I went in for a handshake, but instead Deborah A. Bondzie went in for a hug. I was a little taken back because the person that I met in that Starbucks was not the person I had prepared to interview. Her website was so professional and well laid out, it made her seem like a serious person. She offered to buy me something to eat. I politely declined. She asked me questions about myself like what my hobbies and interests were, if I had any siblings. It truly felt like two people just talking.
Bondzie is an African American lawyer. Her family immigrated to the United States from Haiti. They lived in Brooklyn, New York, where Bondzie was then born. She has a younger brother and two sisters. She attended Tufts University for undergrad where she got a bachelor’s degree in child development and community health. She got her master’s in 2007 in urban and environmental policy and planning in child development. Bondzie has been a certified lawyer for seven years and has been running her own law firm as well.
Bondzie’s family was a big part of her deciding to become a lawyer. “Growing up, I would have family members who needed help with different immigration documents, they would ask me for their assistance,'' she said, but she wasn’t certified then. Bondzie also conducted parenting classes where she was frequently asked for help with legal documents, “and I'd have to remind them that I wasn’t a lawyer, but in so doing that sort of inspired me to pursue a law degree, because I realized that I could be helpful…”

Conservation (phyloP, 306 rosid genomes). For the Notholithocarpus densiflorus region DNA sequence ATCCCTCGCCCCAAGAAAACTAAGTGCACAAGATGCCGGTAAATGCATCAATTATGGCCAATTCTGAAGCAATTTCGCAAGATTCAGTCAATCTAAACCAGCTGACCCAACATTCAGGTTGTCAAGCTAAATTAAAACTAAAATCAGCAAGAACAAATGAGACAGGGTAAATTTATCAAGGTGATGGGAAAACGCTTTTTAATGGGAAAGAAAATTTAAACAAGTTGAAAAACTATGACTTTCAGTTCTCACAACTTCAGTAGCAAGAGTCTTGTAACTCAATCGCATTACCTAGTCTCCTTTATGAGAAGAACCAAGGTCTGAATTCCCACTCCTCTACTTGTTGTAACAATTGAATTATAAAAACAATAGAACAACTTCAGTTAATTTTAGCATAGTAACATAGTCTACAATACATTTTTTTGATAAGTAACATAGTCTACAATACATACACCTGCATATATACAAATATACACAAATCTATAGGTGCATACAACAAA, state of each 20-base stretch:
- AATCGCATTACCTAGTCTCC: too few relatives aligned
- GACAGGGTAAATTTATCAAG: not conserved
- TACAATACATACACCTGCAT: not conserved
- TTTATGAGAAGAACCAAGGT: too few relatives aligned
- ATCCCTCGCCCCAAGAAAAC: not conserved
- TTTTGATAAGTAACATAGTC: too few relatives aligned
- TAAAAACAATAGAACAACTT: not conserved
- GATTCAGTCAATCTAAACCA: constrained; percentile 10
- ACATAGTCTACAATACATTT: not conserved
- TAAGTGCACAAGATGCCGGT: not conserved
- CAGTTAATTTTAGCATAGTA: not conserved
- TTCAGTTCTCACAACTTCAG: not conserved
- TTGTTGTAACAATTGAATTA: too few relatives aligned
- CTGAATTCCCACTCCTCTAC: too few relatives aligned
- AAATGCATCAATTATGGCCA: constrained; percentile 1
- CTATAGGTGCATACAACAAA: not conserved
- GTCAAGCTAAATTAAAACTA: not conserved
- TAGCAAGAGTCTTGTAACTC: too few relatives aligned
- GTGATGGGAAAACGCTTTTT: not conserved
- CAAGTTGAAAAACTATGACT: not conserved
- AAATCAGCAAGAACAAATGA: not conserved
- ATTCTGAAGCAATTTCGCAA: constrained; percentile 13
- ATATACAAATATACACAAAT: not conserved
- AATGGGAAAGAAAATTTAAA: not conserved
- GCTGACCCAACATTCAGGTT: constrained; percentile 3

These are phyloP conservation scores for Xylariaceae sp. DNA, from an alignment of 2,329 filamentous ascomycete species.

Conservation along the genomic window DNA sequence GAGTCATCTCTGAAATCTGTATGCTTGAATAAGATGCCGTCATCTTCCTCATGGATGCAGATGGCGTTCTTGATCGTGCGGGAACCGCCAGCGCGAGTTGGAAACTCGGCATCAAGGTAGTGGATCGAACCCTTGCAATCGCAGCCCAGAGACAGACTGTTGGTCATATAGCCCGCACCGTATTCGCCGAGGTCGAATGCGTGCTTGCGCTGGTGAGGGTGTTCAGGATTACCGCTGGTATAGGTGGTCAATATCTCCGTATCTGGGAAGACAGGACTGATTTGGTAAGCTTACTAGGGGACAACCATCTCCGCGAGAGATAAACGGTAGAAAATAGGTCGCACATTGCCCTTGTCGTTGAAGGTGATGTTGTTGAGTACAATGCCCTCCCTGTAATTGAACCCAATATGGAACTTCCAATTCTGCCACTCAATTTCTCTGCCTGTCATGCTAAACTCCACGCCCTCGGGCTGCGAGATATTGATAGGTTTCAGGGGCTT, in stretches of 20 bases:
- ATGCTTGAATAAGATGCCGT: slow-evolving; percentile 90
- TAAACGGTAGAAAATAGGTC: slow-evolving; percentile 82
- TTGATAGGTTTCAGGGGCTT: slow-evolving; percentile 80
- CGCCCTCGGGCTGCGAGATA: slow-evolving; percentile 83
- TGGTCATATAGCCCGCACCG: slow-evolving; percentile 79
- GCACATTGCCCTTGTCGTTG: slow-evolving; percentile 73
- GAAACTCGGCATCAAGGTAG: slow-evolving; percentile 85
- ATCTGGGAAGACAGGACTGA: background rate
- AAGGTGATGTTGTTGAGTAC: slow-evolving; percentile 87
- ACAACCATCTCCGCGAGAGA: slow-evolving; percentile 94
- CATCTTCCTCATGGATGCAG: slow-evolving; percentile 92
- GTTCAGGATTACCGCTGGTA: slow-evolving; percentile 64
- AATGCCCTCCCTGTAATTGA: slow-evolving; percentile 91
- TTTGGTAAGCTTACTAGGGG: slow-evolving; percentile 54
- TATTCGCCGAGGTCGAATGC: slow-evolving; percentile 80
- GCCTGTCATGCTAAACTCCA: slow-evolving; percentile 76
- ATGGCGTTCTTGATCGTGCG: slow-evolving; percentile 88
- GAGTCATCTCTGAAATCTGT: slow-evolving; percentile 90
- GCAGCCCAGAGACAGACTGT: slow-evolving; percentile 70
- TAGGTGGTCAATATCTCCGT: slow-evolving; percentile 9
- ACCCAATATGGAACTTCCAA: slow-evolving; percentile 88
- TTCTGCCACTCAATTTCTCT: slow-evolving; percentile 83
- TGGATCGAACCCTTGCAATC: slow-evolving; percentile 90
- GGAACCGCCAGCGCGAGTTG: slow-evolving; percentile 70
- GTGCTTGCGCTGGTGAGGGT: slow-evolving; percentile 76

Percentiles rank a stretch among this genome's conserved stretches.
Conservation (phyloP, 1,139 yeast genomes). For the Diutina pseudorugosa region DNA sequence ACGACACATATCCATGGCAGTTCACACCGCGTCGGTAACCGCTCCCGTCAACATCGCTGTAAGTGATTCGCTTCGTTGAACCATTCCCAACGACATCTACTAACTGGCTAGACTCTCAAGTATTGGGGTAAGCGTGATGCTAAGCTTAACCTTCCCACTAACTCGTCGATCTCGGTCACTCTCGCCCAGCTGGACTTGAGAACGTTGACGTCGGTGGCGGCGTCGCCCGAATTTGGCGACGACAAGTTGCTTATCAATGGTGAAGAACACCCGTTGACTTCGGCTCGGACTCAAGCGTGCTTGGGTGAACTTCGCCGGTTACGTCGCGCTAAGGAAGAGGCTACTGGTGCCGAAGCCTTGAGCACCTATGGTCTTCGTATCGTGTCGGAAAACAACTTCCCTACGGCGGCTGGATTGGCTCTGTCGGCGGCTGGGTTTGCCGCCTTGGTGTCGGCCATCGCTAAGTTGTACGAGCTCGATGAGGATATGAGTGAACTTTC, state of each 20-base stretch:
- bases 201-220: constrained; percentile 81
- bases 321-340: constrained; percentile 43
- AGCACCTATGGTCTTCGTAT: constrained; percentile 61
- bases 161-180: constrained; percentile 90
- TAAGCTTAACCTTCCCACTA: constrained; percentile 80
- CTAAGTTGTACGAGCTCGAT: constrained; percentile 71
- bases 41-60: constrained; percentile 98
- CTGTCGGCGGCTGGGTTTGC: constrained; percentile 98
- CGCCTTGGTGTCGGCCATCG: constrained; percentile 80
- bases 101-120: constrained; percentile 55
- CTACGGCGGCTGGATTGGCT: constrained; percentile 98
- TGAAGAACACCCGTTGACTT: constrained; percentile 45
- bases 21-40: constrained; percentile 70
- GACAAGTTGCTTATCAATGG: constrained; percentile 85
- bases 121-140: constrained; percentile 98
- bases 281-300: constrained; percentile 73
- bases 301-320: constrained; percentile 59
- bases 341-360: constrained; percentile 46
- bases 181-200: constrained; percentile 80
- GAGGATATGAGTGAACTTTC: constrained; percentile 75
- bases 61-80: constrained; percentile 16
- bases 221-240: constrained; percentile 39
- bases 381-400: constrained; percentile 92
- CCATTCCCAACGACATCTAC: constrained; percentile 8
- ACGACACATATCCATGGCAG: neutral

She went to Suffolk University Law school. During that time the country was experiencing an economic crash, banks were underwater and people were struggling to pay off their mortgages, Bondzie tells me. Because of this, she wanted to learn a little bit of everything in law school. That way she would be prepared to help anyone who needed assistance.
“My strategy was to learn a little bit of everything. So that once I graduated from law school, I would be able to hit the ground running, so to speak, and be able to work in different law fields, legal fields, if that's necessary.”
She also has her own practice. But starting it wasn’t something she always knew she wanted. “I worked at other companies. So I worked at Oracle, I've worked at American tower and I worked for a nonprofit organization for medical legal partnership.”
Her work experience at other firms and her colleagues were her motivations in starting her own firm. “My colleagues who had started their own practice inspired me to start my own. And so I took a leap of faith.”
Bondzie’s parents are from Haiti, making her an African American lawyer. She explained, “I know people have their prejudices, but I don’t approach my cases necessarily thinking about other people's prejudices.” Instead, she says she approaches her cases, “by familiarizing myself with what's going on, doing the legal research necessary to prepare my arguments, conferencing the matter with all parties involved and then properly defending my clients.”
She talks about how she keeps herself motivated and how to deal with tough decisions in the day to day. It’s about persisting on equally good and bad days. “And so will doubt and fear creep in to your mind after making the decision? Yes. But then you want to remind yourself why you made the decision you made, and stay inspired. I think it's really more about allowing your inspiration and motivation to outweigh any doubts or fears that may try to sneak into you.”